However, gem dealers are far from convinced. One of them said the pearls were of inferior quality, costing less than Rs 100 each. But Kero Young claimed each pearl was worth between Rs 1,000 and Rs 2,000. He dared his detractors to prove that the pearls were not real.

“The genuineness of the pearls can be tested at the Geological Survey of India laboratory,” he said.

The astrologer-turned-producer said a section of jewellers was up in arms as the pearl market had been hit by his marketing strategy. He said genuine marine oyster pearls were found only in the Arab Basra and Venezuela, with each being priced between Rs 20,000 and Rs 25,000 per rati.

Kero Young claimed that jewellers based in Upper Assam had bought cassettes of his film’s music in bulk so that they could make “huge profits” by selling the free pearls.

“They are selling the pearls and throwing the cassettes into dustbins. Steps have been initiated to prevent this. We want people to listen to the songs,” he said.

   

 
 
TERROR-SCARE PUSH TO LAW 
 
 
FROM SEEMA GUHA
 
New Delhi, Nov. 2: 
Home secretary Kamal Pande today wrote to state chief secretaries, painting a scare-scenario and imminent threat to India from terrorists operating in the country and from across the border.

The object of the exercise is to shore up support for the new Prevention of Terrorism Ordinance. Despite growing opposition, the Centre is bent on pushing it through in the winter session.

Pande’s letter was in keeping with the Centre’s attempts to build up public opinion for a strong anti-terrorism law. L.K. Advani had spoken passionately yesterday for fresh laws to tackle the unprecedented threat faced by the country. Arun Jaitley and Sushma Swaraj have also reassured those opposed to the Ordinance.

Pande’s letter was along the same lines: the need for a new law to fight the scourge of terrorism. Writing of the “extraordinary situation” after the September 11 strikes on the US and the retaliatory war on Afghanistan, Pande said “the dividing line between external and internal threats to our security is getting increasingly blurred”.

“Terrorist threats from across the border are getting heightened by the day and can be ignored only at our own peril,” he added.

The Centre had earlier said that states, especially Opposition-ruled Maharashtra and Madhya Pradesh, were keen on a new anti-terrorist law. The new Ordinance was projected as a gentler, kinder version of the hated Tada. The response to the Ordinance has surprised the government and the effort now is to soothe suspicions of state authorities.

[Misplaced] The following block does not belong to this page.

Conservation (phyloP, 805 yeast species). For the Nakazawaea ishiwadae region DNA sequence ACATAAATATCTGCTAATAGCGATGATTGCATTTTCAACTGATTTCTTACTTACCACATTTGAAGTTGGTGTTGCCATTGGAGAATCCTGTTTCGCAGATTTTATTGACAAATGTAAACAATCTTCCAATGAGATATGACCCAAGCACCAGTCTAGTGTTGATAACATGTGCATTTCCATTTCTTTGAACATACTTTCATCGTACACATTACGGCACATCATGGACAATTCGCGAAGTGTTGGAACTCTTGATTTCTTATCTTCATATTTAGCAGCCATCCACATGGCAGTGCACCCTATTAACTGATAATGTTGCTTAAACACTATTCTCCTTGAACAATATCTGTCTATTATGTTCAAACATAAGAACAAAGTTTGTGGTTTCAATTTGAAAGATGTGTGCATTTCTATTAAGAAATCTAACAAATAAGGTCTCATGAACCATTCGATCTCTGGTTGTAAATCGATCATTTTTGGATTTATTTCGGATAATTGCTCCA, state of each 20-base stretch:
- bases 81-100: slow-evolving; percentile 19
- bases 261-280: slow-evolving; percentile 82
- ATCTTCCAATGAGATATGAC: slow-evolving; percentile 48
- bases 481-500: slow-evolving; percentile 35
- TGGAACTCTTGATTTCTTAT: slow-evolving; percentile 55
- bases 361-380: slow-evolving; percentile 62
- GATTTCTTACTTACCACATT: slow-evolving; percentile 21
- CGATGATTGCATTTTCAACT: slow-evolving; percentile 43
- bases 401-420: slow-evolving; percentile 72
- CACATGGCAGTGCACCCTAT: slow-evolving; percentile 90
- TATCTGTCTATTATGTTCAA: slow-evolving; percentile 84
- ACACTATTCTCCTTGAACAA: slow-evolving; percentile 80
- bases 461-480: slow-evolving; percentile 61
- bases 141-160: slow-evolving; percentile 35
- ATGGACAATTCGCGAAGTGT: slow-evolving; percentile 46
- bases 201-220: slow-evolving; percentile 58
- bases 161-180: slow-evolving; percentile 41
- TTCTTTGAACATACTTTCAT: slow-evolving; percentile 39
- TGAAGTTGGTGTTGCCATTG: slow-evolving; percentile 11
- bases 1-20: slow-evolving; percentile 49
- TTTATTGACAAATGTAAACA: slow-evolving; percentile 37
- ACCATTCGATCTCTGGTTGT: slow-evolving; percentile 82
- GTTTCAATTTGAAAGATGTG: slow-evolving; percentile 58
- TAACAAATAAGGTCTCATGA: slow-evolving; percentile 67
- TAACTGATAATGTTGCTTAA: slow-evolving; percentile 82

In Amritsar, Jaitley expressed confidence that the Ordinance would become law despite Congress opposition to it and the government lacking numbers in the Rajya Sabha. He sought to turn the tables on the Congress by saying the Ordinance borrowed heavily from anti-terror laws passed by the Congress government in Karnataka and from those being implemented by the government in Maharashtra.

Throwing the gauntlet at Congress chief Sonia Gandhi, Jaitley asked: “But for special rules of evidence under Tada, there would not have been a single conviction in the Rajiv Gandhi case. After all this, can Sonia really oppose the Ordinance?”

The BJP has always stood for a strong government but in the last two years its attempts to live up to its self-image has clearly been unsuccessful. The pulls and pressures of coalition government as well as the problem of numbers in the Upper House have often stood in the way.

The September 11 attacks and the worldwide paranoia gave the government the opening it was looking for. Gauging the popular mood, it brought in the Ordinance. The hardsell will continue in the run-up to the Parliament session.

A senior BJP leader said: “At a time the US has deployed its planes thousands of miles away from home to hunt out Osama, why should India not pursue terrorists and bomb their camps in Pakistan is a question the BJP has to answer over and over again.’’

   

 
 
SONIA’S TROUBLE-SHOOT TRIO 
 
 
FROM RASHEED KIDWAI
 
New Delhi, Nov. 2: 
An uneasy Congress has begun thinking about the political fallout of three scenarios. What happens if the country gets embroiled in a limited Kargil-like confrontation? How would it defend its opposition to the Tada clone Bill in Parliament. And how would it respond to Atal Bihari Vajpayee’s move to bring the old Somnath debate to the centrestage in the context of the Uttar Pradesh elections?

Sonia Gandhi has deputed Arjun Singh, Manmohan Singh and Natwar Singh to find answers to the three searching questions. Assisting them are Ambika Soni, Mani Shankar Aiyar and Salman Khurshid. Their brief: a “political response” that could stand the test of time.

Congress leaders today admitted they had received feelers from the Vajpayee regime to soften their stand on the Prevention of Terrorism Ordinance. But Sonia would not budge.

Spokesman Jaipal Reddy reiterated the party’s stand that the Ordinance will be opposed at all levels, including in Parliament. The legal-eagles in the Congress are, however, exerting pressure on Sonia not to take a sweeping stand on the Ordinance. The party, they said, has already begun walking a minefield.

“How are we going to defend similar provisions in Karnataka and Maharashtra where state governments have enacted similar laws?” asked a senior party leader. Those opposed to the Ordinance in “totality” said Sonia should follow the example of the CPM and direct these governments to drop such “draconian” clauses.